Solicitors' body stays oddly quiet on its bankrupt members
SOLICITORS have been all over the news in the past few days, for all the wrong reasons.
Insolvency practitioner Jim Stafford (right) landed them in it with comments about their need to retain a trophy home, even if they are insolvent.
Newly qualified PIP (personal insolvency practitioner) Mr Stafford said solicitors may need larger houses than PAYE workers. Mr Stafford was quick to withdraw the remarks and apologise.
But the Punt could not help noticing that there has not been a word out of the solicitor's representative body, and its director general Ken Murphy, on the matter. The normally voluble Mr Murphy surely needs to tell us what the society's views are.
It is well known that many legal eagles got involved in the property game as players, and not just as legal advisers. Major questions arise from solicitors entering bankruptcy and having insolvency arrangements put in place.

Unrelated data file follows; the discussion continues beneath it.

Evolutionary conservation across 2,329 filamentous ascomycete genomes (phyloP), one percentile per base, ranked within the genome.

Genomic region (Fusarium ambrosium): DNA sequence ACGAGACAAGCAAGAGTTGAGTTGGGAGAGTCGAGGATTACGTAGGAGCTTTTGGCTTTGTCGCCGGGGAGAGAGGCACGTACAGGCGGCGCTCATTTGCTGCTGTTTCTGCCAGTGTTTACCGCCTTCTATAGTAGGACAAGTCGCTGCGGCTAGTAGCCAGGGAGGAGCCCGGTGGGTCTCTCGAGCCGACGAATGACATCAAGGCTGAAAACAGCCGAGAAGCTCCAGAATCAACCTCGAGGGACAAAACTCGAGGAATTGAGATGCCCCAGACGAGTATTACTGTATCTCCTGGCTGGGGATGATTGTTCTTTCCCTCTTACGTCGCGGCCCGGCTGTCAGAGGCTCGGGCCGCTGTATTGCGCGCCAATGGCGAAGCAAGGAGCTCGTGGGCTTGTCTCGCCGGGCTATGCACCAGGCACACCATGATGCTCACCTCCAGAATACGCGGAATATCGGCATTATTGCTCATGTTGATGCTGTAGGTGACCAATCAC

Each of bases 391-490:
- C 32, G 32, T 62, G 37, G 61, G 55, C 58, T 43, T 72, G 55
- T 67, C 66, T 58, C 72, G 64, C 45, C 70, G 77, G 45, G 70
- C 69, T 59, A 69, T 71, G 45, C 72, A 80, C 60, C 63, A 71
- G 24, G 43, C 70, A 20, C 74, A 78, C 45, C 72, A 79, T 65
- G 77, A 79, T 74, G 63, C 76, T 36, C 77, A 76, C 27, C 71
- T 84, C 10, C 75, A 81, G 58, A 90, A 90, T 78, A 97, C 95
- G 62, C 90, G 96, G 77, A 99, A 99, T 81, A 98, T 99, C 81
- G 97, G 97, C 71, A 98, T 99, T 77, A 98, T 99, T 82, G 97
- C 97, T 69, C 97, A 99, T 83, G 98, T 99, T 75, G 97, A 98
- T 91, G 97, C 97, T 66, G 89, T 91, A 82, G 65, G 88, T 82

The Punt could not help noticing a piece on this very topic buried on page 52 of the 'Law Society Gazette' in the summer 2012 edition.
It points out that for solicitors who go bankrupt, the law states that the practising certificate is suspended, but can be restored, subject to the court and the Law Society.
That's the law. But significantly, the practice has changed. Lawyers who go bankrupt, or sign up for a personal insolvency arrangement, can be employed or be a consultant. But they just cannot have access to client funds. This is one to watch.